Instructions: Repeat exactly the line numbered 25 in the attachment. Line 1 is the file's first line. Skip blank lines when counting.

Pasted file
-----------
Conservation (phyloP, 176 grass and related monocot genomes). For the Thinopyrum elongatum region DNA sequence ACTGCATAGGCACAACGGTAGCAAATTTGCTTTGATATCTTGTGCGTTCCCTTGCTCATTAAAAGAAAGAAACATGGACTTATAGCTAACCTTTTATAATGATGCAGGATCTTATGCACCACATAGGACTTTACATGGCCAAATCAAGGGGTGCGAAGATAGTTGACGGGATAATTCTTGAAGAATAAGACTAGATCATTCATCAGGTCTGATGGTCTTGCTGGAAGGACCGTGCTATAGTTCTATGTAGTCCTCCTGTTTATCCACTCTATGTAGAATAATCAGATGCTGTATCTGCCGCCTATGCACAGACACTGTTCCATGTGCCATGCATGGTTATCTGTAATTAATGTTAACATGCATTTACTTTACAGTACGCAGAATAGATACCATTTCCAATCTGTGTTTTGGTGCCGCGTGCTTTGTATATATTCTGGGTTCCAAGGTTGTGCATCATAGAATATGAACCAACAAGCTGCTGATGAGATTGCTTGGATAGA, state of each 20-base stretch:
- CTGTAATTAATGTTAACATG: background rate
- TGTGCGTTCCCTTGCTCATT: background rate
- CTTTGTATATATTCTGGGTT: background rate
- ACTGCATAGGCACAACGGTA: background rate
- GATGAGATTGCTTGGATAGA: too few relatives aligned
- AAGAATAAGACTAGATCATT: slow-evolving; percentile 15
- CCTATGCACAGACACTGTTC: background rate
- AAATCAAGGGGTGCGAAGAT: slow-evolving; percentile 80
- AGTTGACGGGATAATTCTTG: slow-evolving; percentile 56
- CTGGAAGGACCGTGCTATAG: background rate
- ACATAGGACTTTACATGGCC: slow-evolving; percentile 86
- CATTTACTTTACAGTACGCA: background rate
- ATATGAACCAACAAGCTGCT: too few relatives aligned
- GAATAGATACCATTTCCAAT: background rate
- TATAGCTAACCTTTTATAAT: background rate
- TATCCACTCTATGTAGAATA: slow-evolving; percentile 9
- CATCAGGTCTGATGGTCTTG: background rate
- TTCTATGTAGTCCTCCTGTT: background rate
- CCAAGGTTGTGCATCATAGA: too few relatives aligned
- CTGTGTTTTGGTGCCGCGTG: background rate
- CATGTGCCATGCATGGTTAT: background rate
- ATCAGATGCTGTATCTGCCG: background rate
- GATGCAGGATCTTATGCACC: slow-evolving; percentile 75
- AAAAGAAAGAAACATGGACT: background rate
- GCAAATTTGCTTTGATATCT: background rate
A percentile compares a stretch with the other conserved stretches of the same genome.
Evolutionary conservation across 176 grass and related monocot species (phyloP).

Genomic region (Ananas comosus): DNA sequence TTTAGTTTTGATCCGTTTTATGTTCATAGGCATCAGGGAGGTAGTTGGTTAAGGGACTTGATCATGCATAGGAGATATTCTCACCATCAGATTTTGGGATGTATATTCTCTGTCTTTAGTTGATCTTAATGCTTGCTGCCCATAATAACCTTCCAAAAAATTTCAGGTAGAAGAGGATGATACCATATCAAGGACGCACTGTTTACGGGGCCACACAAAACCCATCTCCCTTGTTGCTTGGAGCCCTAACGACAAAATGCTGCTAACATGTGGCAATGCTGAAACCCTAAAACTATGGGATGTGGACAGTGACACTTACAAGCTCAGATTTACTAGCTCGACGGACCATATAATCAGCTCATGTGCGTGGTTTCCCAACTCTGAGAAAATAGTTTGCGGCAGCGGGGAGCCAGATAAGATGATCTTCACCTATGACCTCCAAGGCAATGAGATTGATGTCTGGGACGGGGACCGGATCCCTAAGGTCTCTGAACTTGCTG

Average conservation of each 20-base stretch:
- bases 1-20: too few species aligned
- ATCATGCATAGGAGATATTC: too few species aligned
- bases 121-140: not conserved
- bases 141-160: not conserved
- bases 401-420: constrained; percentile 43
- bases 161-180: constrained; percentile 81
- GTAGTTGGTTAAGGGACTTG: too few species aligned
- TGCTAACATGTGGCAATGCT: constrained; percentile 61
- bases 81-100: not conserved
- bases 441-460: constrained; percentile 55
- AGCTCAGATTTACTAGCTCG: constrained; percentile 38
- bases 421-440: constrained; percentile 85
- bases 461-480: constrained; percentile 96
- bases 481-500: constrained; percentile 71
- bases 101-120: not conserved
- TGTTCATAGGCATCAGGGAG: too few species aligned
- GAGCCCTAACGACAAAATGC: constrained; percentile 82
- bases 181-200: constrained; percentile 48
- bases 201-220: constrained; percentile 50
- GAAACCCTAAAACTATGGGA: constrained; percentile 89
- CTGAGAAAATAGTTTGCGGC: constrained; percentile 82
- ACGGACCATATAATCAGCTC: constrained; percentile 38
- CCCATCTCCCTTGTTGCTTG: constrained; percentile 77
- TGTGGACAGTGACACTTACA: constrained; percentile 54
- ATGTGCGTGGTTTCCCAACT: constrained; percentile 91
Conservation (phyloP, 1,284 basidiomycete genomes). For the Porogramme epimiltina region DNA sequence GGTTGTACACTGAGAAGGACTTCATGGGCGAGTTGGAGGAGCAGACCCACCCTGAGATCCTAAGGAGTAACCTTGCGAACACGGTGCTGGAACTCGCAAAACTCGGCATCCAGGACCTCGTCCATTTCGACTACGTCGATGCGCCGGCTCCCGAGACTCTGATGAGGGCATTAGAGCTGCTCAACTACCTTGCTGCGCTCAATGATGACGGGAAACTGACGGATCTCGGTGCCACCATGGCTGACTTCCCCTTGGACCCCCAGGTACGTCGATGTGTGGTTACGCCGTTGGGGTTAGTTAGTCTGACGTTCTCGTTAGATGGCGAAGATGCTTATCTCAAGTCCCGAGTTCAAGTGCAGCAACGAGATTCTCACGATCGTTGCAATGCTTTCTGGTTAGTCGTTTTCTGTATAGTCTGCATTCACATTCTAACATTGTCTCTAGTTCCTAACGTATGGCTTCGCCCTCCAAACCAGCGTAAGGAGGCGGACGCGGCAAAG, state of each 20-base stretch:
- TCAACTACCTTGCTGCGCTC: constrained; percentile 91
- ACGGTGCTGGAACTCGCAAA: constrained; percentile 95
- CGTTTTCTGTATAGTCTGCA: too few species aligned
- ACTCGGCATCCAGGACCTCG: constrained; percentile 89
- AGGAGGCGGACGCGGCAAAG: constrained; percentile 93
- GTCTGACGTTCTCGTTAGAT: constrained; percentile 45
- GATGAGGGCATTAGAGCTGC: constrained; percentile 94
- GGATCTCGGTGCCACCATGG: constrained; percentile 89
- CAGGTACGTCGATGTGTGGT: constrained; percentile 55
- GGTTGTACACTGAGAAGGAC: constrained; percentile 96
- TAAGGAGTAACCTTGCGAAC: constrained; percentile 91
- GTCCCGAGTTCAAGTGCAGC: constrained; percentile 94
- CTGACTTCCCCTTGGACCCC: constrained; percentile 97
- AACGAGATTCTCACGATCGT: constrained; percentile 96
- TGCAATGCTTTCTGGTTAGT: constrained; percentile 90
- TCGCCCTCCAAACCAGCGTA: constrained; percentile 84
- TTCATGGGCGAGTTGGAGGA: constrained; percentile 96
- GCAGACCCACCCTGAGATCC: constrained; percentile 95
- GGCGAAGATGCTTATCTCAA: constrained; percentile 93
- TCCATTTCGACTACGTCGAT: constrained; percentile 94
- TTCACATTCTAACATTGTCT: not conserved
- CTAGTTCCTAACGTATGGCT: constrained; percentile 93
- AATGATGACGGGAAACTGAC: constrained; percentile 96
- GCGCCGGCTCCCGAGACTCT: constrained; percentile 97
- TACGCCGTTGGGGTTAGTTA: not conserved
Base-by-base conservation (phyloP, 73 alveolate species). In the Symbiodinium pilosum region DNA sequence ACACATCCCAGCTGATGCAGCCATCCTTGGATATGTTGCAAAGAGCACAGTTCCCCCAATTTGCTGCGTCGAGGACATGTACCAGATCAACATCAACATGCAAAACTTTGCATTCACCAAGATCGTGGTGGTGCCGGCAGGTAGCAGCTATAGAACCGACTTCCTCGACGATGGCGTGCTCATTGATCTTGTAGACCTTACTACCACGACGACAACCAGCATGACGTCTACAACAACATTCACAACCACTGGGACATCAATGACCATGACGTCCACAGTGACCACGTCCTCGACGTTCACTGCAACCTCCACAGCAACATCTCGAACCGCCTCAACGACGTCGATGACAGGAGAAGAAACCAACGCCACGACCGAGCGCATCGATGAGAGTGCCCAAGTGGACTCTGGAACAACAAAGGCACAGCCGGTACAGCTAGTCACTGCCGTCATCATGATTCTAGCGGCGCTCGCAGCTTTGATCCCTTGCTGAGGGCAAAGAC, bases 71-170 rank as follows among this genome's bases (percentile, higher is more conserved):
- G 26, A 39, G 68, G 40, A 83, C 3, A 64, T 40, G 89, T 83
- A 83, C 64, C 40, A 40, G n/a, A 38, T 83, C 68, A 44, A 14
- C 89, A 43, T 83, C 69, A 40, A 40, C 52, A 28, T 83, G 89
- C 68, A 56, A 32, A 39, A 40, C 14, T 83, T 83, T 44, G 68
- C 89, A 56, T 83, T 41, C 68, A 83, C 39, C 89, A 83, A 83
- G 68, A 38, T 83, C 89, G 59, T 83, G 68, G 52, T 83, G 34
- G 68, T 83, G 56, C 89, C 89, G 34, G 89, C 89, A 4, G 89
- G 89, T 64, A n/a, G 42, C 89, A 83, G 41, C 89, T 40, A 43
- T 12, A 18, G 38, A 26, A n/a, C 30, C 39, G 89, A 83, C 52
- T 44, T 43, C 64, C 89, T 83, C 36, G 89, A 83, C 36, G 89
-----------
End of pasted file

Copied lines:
- AAAAGAAAGAAACATGGACT: background rate